It seemed like an hour before they called us back, though it was more like 10 minutes. The doctor came in and explained that the x-rays weren't definitive, but they showed something in the back of Valentino's esophagus. "I don't know if it's just skin folds or maybe a piece of turkey or something else, but we'll keep him in an oxygen chamber tonight and get another x-ray in the morning to compare. At that point we may sedate him and put a scope down his throat to get a better look. We did notice a lot of inflammation but it may just be from the stress of everything that's going on." I signed a few more papers to allow treatment before the triage nurse escorted me to the back to say goodbye to my dog. He looked up at me as I neared the glass and his fuzzy, curled tail began to wag. He was still panting rapidly but he seemed to understand why I'd brought him there. "You can reach in and pet him," the tech explained. I stuck my hand in and scratched his back and rubbed his ears. "You're gonna be ok now, Tino. They're gonna take good care of you." The sobbing started again and the tech told me she'd be there all night and I could call to check on him at any time. That was comforting.

When I finally left the hospital it was 7:45. I had to go right back to pick up the boys since rehearsal ended at 8:30 and I was 45 minutes away. I thanked Angelica and headed off. I was starving, exhausted and emotionally spent. I still hadn't packed for my trip to Minnesota and I was leaving the house the next morning at 9:00 AM. I pulled up in front of School of Rock, got my kids into the car and started driving to their dad's house where they were sleeping that night. That's when I heard the coughing. "That doesn't sound good," I said to Justin. "Do you feel ok?" He shrugged, "Yeah. Except my throat hurts a little when I cough."


Justin is my non-complainer. The kid can have a fever of 104 and tell me he feels fine. "When you get to dad's ask him to take your temperature, ok?" He agreed. I dropped them off and went home to finally eat something. The text came through as I walked into my house, "100.8" it said.


After begging my ex to stay home with Justin the next day and take him to the doctor, if necessary, I looked at Jimmi, who was off the couch and limping to the bathroom. His knee was enormous and bright red and his cheeks were flushed and his lips were gray. "How are you feeling?" I asked him. His answer didn't surprise me, "Like shit. I have chills and I'm sweating and my knee is killing me!" I checked the size of the redness which was now about two inches outside of the outline the doctor had drawn the day before. I stated the obvious, "It's getting worse." Jimmi nodded, "The doctor said it will take a few days to get better." Then why did he draw the line at all? I thought.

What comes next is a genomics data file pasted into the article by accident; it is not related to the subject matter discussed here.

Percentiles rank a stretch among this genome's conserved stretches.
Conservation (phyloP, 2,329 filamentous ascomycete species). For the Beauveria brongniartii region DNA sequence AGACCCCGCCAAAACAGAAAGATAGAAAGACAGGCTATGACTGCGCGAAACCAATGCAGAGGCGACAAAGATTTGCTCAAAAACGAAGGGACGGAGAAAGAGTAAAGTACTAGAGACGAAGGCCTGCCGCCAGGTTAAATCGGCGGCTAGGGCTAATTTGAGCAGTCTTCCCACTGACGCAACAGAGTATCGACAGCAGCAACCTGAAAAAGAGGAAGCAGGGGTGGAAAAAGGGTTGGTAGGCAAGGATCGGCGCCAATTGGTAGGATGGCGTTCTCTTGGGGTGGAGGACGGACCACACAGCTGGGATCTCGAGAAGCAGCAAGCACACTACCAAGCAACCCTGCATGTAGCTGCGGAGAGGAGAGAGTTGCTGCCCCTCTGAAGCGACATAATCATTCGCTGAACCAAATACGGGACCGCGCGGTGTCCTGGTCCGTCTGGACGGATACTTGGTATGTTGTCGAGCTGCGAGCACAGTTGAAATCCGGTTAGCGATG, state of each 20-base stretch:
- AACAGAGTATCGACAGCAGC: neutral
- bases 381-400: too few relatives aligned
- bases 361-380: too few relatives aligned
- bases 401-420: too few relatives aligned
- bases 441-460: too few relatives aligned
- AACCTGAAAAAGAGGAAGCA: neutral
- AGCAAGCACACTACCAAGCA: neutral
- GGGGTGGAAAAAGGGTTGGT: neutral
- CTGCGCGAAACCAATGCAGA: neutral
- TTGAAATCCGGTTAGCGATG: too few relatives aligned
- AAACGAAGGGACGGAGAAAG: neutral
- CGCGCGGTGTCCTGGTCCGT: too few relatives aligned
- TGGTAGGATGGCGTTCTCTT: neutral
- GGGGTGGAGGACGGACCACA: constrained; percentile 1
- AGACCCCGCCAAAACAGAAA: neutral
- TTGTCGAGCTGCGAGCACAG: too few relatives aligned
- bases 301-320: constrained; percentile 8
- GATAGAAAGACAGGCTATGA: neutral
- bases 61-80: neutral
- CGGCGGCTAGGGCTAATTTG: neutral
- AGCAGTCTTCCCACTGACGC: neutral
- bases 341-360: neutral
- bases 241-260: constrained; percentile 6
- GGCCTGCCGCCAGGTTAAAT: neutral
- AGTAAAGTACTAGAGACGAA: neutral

We sat down to watch Ink Master and I started Googling "Cellulitis" on my phone again. What I found scared the crap out of me. "If condition worsens, head straight to the emergency room. Without proper treatment, the infection could spread throughout the body, causing death." I looked at the time. It was 11:00 PM. I was planning on packing as soon as the show was over. After all, I would only be away for 24 hours. I didn't need much. But a new plan was forming. "I think you need to go back to the hospital," I told Jimmi. He shook his head. "Let me wait until tomorrow. If it gets worse, I'll go." That wasn't working for me. "I won't be here tomorrow. I need to know that you're ok before I leave." It took a bit of pleading until I finally got Jimmi to agree that he needed medical attention. Now.

By the time we left the house it was 12:30 AM. I knew it was going to be a very long night. I called my mom, even though I knew I'd wake her, and told her what was happening then I whined, "How am I gonna leave tomorrow?" She assured me that she would help me work out the details of pet feeding, hospital visits and dog pick-up if Jimmi was admitted, which I knew he would be.